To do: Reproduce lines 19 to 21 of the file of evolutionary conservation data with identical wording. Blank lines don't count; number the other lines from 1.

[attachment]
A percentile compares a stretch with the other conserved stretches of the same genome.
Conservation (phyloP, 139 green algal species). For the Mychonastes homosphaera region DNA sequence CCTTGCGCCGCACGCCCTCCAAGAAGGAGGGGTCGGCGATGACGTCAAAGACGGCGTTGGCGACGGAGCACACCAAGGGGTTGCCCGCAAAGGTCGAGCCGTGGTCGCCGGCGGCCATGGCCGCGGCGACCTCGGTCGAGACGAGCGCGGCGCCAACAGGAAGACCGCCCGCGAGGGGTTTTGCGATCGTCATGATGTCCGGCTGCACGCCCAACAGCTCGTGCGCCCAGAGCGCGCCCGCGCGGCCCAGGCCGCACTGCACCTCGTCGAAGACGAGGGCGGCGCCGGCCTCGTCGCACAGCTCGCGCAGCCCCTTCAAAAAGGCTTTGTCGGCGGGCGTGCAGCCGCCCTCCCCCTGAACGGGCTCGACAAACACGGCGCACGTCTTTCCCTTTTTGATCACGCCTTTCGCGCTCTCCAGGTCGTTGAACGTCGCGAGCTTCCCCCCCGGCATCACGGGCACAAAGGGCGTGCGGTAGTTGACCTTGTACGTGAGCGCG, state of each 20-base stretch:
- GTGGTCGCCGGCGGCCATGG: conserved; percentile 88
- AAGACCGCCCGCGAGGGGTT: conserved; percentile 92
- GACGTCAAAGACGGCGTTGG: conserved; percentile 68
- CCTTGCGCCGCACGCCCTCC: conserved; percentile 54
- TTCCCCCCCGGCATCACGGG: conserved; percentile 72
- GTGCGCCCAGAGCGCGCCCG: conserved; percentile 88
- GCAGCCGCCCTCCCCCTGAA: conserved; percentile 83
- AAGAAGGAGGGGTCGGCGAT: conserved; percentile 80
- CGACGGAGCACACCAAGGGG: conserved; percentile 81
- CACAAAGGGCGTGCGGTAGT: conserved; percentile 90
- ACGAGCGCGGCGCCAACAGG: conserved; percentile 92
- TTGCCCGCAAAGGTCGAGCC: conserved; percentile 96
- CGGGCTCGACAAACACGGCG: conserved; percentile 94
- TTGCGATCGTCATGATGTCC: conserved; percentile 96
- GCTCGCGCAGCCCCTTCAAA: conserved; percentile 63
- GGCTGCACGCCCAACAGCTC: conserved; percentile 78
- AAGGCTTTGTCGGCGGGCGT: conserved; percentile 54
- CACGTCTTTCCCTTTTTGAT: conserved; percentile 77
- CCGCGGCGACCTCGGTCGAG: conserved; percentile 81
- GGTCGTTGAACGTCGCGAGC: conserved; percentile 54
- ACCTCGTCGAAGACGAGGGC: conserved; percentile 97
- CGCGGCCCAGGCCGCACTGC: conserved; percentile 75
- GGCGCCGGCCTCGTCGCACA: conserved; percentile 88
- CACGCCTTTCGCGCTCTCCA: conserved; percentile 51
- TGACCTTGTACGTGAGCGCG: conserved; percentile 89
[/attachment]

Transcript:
- AAGGCTTTGTCGGCGGGCGT: conserved; percentile 54
- CACGTCTTTCCCTTTTTGAT: conserved; percentile 77
- CCGCGGCGACCTCGGTCGAG: conserved; percentile 81